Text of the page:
Wednesday, October 20, 2010

Recognizing what is Dhamma and what is not

It's easy to get caught up in the Buddhism discussions that proliferate across the Internet. So many different kinds of Buddhism. So many different opinions. So many opportunities to compare oneself with others, to disagree, to speak out, to set things straight. Who's right? Who's even listening? Does anyone actually hear the words of Dhamma amid the din? Are the words even there?

The Buddha gave a wonderful teaching on how to recognize the Dhamma, found here at Access to Insight. Worth noting: the Dhamma is to be recognized by its qualities.

The Buddha tells Mahapajapati Gotami (who, incidentally, was his foster mother and also the first Buddhist nun) what is not the Dhamma:
'These qualities lead to passion, not to dispassion;
to being fettered, not to being unfettered;
to accumulating, not to shedding;
to self-aggrandizement, not to modesty;
to discontent, not to contentment;
to entanglement, not to seclusion;
to laziness, not to aroused persistence;
to being burdensome, not to being unburdensome'

And what the Dhamma is:
'These qualities lead to dispassion, not to passion;
to being unfettered, not to being fettered;
to shedding, not to accumulating;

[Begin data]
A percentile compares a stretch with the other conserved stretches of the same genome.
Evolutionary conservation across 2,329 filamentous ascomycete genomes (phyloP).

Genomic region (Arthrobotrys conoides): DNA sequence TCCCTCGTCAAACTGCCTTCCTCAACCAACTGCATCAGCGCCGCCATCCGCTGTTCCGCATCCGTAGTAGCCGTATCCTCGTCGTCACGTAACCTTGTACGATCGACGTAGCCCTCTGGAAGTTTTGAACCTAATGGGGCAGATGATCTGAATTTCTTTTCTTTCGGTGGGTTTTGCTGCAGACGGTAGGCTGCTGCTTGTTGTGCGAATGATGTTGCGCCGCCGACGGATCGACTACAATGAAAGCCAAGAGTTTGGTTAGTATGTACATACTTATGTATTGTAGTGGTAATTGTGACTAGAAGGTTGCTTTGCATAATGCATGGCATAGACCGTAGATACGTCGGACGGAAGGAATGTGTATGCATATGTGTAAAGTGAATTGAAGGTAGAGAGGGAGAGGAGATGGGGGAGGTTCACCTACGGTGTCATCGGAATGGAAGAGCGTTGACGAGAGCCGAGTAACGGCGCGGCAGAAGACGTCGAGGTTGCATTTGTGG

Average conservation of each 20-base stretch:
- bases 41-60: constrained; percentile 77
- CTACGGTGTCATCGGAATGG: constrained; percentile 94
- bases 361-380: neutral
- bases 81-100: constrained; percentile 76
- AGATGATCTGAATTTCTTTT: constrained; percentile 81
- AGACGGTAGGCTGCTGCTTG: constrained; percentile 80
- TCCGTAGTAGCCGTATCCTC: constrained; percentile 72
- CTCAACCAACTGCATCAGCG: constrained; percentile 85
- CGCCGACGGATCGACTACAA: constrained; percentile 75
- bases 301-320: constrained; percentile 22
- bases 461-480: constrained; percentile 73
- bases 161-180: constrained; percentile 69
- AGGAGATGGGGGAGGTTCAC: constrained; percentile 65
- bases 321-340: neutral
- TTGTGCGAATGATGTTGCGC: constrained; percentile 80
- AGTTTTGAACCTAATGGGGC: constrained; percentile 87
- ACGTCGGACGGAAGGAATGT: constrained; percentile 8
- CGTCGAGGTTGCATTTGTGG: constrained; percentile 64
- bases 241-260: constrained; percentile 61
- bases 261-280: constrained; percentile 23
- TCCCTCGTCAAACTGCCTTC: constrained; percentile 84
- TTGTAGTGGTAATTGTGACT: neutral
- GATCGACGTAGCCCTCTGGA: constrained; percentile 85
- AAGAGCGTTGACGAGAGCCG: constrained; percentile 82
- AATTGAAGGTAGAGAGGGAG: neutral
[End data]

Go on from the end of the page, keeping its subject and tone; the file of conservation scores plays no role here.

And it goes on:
to modesty, not to self-aggrandizement;
to contentment, not to discontent;
to seclusion, not to entanglement;
to aroused persistence, not to laziness;
to being unburdensome, not to being burdensome':

One wonderful thing about this teaching is that it tells us these are qualities that we may know. Also: These are qualities one discovers for oneself, with regard to one's own experience. That means the Dhamma is not a yardstick by which to measure others. Nor is it a weapon to be used in debates.

This creates a context for what it means to go for refuge in the Dhamma. It is a personal experience, dependent on causes and conditions, reflecting qualities that one discerns through direct knowledge.

When I start to get caught up in the discussion, when I feel misunderstood, or when I feel slighted, or when I feel smug, for example, then I can know: This is not the Dhamma, this is not the Teacher's instruction.

And in recognizing that, I can loosen my grip, understand what is going on, recognize the habit patterns at play. And smile. And then I can know: This is the Dhamma, this is the Teacher's instruction.